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How is sex determined in these salamanders? Genetics homework help needed!


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#1 xohmymochax

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Posted 1 March 2010 - 03:32 AM

In certain salamanders, the sex of a genetic female can be altered, making her into a functional male; these salamanders are called sex-reversed males. When a sex-reversed male is mated with a normal female, approximately 2/3 of the offspring are female and 1/3 are male. How is sex determined in these salamanders? Explain the results of this cross.
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#2 Radical Edward

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Posted 7 March 2010 - 07:24 PM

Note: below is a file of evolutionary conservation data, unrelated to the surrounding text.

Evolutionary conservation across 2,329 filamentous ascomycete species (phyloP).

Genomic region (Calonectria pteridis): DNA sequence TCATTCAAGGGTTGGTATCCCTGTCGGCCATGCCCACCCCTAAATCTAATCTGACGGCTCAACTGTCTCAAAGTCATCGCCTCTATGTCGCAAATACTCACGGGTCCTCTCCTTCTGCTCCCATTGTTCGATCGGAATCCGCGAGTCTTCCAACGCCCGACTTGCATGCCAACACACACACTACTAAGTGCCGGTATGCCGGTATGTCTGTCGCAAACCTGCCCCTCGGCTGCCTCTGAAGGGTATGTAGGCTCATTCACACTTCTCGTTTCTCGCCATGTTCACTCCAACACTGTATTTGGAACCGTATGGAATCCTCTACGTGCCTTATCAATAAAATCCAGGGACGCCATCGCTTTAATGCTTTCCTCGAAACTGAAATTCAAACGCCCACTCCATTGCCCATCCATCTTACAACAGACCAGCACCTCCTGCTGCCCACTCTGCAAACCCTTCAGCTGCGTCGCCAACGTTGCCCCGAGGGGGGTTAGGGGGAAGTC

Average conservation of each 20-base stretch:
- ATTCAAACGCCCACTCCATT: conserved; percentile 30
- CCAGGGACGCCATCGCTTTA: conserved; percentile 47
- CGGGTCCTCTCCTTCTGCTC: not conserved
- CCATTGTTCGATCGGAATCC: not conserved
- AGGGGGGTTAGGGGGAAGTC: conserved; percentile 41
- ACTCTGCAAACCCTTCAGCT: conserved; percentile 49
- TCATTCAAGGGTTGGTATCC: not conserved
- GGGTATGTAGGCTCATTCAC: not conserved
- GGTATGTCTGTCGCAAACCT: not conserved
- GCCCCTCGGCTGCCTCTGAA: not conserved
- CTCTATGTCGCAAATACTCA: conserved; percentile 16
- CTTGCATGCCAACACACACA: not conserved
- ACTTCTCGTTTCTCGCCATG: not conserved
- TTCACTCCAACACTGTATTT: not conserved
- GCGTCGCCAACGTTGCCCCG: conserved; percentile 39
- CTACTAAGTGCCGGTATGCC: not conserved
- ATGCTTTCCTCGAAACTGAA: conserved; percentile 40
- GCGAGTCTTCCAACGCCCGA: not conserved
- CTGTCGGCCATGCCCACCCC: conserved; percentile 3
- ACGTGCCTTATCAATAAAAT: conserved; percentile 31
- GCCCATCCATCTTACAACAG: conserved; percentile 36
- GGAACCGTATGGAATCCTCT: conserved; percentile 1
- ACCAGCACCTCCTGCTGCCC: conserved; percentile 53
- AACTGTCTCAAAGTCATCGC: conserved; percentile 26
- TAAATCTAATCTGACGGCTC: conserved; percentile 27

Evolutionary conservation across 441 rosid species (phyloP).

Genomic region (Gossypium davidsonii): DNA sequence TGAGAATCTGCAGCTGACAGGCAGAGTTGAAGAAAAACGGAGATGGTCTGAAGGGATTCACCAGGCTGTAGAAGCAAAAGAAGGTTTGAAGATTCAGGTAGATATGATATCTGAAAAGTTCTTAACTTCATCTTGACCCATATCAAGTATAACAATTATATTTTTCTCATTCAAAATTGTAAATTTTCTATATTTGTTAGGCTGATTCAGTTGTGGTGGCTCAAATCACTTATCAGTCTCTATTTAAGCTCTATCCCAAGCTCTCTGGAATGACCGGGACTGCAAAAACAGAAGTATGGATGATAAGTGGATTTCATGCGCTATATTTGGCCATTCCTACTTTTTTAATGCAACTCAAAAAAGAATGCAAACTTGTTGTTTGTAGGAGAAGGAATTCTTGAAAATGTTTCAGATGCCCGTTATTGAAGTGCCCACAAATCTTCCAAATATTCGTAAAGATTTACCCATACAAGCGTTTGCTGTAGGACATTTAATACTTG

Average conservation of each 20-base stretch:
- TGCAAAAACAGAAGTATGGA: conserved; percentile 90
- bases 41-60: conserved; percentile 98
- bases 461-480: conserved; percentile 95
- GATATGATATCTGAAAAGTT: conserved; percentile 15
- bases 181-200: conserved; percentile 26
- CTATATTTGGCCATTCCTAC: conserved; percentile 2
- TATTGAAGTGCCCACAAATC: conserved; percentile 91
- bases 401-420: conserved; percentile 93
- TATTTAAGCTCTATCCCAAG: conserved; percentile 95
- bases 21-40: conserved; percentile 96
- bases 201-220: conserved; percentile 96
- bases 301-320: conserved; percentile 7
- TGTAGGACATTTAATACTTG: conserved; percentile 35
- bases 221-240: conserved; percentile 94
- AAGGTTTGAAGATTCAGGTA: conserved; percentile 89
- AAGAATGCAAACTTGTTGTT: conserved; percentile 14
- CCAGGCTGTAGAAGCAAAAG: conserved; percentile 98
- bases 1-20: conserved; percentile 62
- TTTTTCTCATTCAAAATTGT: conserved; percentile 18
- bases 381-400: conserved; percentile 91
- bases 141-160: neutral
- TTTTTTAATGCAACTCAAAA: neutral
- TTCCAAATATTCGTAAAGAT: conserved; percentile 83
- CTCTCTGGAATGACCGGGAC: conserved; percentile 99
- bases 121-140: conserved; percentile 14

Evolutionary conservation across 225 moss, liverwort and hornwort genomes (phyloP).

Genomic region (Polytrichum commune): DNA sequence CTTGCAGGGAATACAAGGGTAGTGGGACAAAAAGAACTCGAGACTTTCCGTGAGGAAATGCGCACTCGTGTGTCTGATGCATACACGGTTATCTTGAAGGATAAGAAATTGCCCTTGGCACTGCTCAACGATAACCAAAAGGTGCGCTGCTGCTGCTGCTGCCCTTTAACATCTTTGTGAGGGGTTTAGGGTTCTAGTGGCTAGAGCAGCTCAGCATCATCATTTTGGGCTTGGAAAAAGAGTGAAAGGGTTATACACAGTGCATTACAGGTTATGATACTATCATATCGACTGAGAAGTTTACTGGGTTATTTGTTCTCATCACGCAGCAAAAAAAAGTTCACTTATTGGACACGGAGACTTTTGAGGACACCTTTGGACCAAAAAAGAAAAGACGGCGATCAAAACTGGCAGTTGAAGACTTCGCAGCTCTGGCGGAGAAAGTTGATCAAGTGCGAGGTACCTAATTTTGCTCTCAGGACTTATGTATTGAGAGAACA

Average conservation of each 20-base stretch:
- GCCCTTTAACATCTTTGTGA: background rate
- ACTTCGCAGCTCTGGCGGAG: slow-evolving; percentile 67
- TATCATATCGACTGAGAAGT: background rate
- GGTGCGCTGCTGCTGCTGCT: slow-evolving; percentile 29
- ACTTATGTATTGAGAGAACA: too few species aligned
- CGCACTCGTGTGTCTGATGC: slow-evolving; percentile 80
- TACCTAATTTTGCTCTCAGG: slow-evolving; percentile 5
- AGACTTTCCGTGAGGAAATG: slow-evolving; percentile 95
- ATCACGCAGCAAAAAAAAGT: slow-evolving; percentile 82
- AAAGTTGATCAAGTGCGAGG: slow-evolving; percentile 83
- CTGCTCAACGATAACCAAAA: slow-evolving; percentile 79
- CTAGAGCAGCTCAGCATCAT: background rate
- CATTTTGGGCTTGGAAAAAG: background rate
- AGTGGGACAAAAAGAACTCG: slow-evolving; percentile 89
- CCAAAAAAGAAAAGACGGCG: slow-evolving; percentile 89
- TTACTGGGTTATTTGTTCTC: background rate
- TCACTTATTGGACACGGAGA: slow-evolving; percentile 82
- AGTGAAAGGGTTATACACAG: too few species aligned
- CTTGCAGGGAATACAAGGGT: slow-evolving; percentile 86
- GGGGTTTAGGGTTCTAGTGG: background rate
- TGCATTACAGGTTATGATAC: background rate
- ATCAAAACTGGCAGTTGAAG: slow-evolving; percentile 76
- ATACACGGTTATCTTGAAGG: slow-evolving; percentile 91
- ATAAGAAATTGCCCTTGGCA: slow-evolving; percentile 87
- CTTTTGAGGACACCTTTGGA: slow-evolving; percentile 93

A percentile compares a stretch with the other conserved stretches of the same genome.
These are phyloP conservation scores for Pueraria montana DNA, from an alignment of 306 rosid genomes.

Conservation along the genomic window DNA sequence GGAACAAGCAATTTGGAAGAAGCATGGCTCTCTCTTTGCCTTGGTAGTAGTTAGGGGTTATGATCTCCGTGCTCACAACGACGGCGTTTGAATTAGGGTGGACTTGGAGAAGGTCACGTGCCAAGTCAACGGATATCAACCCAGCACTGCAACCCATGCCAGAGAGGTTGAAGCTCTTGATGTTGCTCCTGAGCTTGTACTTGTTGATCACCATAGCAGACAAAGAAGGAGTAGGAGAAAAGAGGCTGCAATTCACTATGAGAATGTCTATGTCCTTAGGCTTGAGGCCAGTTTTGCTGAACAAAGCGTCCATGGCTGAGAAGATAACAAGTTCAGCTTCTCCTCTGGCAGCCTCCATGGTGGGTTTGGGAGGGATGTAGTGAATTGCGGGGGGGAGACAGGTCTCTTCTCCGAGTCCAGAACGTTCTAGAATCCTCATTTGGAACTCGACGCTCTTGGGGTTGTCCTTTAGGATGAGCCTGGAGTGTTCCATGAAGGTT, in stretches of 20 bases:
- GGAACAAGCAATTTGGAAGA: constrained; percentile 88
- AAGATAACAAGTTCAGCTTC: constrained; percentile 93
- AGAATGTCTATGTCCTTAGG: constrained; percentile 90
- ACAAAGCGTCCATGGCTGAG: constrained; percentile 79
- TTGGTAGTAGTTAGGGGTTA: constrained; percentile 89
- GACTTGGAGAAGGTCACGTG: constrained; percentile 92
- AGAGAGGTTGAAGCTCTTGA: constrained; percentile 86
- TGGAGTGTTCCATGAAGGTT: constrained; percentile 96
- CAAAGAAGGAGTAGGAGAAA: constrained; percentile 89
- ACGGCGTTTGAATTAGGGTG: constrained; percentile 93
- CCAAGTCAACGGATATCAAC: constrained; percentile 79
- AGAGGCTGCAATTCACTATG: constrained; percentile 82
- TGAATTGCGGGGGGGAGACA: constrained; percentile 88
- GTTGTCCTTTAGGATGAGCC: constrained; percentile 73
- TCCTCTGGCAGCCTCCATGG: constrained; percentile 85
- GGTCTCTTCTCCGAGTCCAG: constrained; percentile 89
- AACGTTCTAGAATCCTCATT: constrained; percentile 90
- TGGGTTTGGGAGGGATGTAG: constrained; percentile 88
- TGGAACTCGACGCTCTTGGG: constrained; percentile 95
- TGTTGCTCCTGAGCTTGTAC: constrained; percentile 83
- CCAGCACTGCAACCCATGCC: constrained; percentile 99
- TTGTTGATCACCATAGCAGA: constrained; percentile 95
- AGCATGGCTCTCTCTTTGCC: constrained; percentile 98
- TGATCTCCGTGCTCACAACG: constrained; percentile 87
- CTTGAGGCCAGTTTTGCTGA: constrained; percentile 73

Salamanders determine sex using ZZ/ZW combinations - and in this system, ZZ are male and ZW are female.

Now salamanders can reverse sex, and this can be induced by hormones, particularly steroids - no doubt there will be environmental triggers for this.

if we have a sex-reversed (ZW) male and a normal (ZW) female, then we have the following combinations for the offspring (just do the punnet square)

ZZ, ZW, ZW and WW.

I would expect that much like you cannot have a y-y offspring in humans (but you can have XX, XY) because essential genes are missing on the y chromosome, the situation is the same with the ZW combination - WW is simply not viable, so the only offspring that are born are the ZZ (male) ZW and ZW (both female), explaining the 2/3 - 1/3 ratio.
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